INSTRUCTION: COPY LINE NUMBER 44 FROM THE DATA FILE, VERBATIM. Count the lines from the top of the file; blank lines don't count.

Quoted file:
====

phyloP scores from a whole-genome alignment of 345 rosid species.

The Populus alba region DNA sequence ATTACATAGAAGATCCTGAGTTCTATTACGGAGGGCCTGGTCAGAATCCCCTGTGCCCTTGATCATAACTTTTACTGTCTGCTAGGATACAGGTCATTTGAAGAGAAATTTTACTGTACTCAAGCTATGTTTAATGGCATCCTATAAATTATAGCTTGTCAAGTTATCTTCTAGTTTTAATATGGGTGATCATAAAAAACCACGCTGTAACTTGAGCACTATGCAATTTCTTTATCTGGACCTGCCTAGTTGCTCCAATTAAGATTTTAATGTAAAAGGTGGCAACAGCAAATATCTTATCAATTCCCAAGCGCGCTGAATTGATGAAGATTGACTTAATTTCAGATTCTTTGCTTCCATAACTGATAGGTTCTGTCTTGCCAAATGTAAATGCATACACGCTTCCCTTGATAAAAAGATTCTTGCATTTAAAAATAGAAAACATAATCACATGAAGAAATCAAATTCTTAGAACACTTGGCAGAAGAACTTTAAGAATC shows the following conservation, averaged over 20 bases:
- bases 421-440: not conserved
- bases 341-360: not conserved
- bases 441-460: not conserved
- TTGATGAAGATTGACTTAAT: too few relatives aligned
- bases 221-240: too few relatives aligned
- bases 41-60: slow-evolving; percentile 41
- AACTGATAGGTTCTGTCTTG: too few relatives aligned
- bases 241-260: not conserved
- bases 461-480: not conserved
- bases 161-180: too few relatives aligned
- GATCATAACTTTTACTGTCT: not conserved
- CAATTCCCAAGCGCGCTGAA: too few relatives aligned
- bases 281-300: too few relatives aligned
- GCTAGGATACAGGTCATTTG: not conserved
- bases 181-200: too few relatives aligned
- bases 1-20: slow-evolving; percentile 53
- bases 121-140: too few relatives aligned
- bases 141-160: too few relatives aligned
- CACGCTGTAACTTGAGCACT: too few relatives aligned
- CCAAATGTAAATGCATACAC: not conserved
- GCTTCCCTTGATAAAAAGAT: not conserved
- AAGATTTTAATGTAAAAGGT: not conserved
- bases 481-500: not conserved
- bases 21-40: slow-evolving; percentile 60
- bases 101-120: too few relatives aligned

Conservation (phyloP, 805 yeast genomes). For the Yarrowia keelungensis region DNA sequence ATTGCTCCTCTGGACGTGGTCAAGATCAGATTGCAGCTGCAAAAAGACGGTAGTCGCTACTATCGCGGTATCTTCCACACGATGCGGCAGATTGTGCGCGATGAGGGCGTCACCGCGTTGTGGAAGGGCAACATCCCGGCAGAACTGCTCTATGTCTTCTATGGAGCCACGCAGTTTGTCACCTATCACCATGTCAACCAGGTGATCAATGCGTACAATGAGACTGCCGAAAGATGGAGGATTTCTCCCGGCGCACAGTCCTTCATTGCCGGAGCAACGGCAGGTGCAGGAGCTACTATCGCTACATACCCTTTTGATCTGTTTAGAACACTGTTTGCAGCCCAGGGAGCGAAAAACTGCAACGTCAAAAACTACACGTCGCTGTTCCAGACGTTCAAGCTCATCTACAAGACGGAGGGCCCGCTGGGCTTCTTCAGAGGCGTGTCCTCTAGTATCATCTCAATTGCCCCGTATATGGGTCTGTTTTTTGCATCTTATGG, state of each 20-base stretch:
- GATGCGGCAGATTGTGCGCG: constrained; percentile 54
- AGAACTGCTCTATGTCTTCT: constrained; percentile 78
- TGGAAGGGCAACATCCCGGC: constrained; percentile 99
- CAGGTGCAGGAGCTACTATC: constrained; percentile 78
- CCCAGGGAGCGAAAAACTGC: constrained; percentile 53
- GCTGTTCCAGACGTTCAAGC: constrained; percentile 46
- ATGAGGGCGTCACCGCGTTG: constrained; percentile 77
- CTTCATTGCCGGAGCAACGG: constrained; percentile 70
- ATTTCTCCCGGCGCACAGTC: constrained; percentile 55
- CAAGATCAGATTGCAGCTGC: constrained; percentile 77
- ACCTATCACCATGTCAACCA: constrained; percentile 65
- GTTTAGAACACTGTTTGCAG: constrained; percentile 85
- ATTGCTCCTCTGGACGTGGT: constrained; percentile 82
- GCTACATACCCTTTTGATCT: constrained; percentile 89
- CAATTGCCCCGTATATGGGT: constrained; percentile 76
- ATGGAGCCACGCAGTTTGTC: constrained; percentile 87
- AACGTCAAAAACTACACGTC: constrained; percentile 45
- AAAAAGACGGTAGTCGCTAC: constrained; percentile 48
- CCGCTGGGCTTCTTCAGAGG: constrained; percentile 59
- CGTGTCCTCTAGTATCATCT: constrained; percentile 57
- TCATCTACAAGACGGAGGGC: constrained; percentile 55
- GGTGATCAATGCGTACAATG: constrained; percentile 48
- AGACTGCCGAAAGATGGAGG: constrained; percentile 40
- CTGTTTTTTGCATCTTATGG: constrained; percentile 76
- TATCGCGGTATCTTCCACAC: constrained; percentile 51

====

- ATGGAGCCACGCAGTTTGTC: constrained; percentile 87